Block 1. Week 3. Learning: Conceptual Space

This data visualisation aims to represent how a student’s conceptual space expands in response to provocations made via the use of a range of media. It hones in on four of many aspects to this topic: (1) The question (or theme or subject) that provokes a thought (in this case, on either learning, personalisation, or data); (2) The media though which these thoughts are provoked (either via course readings, Twitter, or our course blogs);  (3) The emotion associated with my own response in each case (interested, excited, puzzled); (4) The dimension of response (small, medium, large) to what is asked or under discussion.

This visualisation could be used to demonstrate how our learning processes are not just cognitive or social. They are also charged with emotion. Influenced by Bulger (2014:4), I took a shot at defining personalisation here. But personalisation so understood makes the learning process an almost solipsistic endeavour devoid of emotional tone. Individual preferences and competences are adapted to; social and emotional dispositions are ignored. When Jeremy misquoted me I was annoyed – an appropriate emotional response to what Peet (2015) calls interpretative injustice. The learning process is laden with emotion. Personalisation fails to accommodate this. It’s missing from what Eynon (2015) calls the quantified self.

Word count: 200 words.

7 thoughts on “Block 1. Week 3. Learning: Conceptual Space

  1. The visualisation is brilliantly artistic which really adds to the overall experience of the data and it is clear to understand but you see more as you look more closely at it.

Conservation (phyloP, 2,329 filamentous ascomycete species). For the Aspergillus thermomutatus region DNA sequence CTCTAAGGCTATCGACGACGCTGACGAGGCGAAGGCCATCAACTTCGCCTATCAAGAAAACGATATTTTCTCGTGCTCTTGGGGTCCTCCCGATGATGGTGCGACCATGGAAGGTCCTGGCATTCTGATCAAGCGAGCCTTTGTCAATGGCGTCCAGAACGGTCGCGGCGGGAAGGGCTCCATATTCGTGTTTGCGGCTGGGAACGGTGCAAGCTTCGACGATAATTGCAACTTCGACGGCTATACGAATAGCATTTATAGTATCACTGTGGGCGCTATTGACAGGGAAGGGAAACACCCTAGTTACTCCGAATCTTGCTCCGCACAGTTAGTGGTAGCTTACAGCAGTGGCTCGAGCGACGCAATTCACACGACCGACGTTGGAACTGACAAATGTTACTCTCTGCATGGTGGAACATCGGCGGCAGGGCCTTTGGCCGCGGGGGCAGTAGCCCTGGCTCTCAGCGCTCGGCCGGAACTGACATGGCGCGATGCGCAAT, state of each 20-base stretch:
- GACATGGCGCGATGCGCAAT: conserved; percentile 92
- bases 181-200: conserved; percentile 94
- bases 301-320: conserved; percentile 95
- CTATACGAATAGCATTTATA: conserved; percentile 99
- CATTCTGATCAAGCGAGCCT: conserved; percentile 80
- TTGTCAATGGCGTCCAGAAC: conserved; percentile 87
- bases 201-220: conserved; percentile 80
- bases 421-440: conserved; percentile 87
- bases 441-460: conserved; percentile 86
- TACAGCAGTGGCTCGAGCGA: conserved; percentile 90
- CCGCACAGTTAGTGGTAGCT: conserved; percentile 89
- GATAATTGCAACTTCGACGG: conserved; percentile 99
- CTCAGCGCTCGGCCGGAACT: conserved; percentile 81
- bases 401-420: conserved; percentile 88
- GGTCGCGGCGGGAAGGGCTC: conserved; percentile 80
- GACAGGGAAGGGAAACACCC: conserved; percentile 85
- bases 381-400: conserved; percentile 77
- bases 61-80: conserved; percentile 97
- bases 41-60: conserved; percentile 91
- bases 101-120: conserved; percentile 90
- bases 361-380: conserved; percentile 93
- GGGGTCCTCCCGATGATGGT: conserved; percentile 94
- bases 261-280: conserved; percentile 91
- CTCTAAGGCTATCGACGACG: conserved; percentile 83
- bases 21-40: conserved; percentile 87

I’m curious about what the visualisation is trying to be. Is the idea that they are flowers or petals?

    Also I get the frustration about being misquoted. I am curious if this is something that happens more on social media. I see it a lot with people who post things, generally jokes or mean things and then someone calls them out and the answer is nearly always “that was a joke” or “you’re taking me out of context.” If there is no ability for that human element there is so much room for the wrong interpretation to be taken. If an algorithm is making a decision on the language of a student that could be rather damaging.

  2. Very good visualisation here, great to see you mirroring the ‘postcard’ format from the Dear Data project. You’ve clearly put a lot of thought into the visualisation itself, which is an excellent depiction of your course related activity this week.

    I really like the way you’ve thought about space, movement, and connection here, and you’ve managed to represent so many aspects. It is also really interesting that you’ve clustered you activity around emotional responses, rather than days of the week, for example, which is really refreshing Relating these four aspects (question, media, emotion, dimension) provides a rich insight into your week.

    I must admit that it took me a few minutes to decipher it. Not that that is necessarily a bad thing, but I wonder what you thought about the ‘readability’ of this? Often data visualisation is promoted as providing ‘straightforward’ insight, as if we don’t need to interpret anything. However, interpreting your visualisation was kind of exciting, and made it seem more worthwhile to do so – what does that say about ‘readability’ I wonder?

    It would be useful to also read more about some of you decision-making with respect to the design of this visualisation, e.g. why this particular colour? Why this shape? How do your design choices relate to the ‘readability’ of this visualisation?

  3. This looks very beautiful! Can I get the postcard, maybe?:)

    I am with you here, the learning process is so multifaceted and can hardly be captured with the help of technology to the full.

    Getting back to your experience last week, was it easy to track your own emotions? Was it helpful in terms of learning?

  4. Very intriguing visualisation, takes lots of examination to take it in, and then, I think I’ve only seen a glimpse of what’s going on.
    Were you surprised at your mapping for the week? Do you think it will have an impact on future weeks?

  5. I love your visualisations! These cards could be part of the ‘Dear Data’ book 🙂
    I find it very interesting how you recorded different layers of data, all of which give a deeper meaning to the visualisations. For me it was a challenge to track ’emotions’ for the first visualisation… I’ll try to do it this week!

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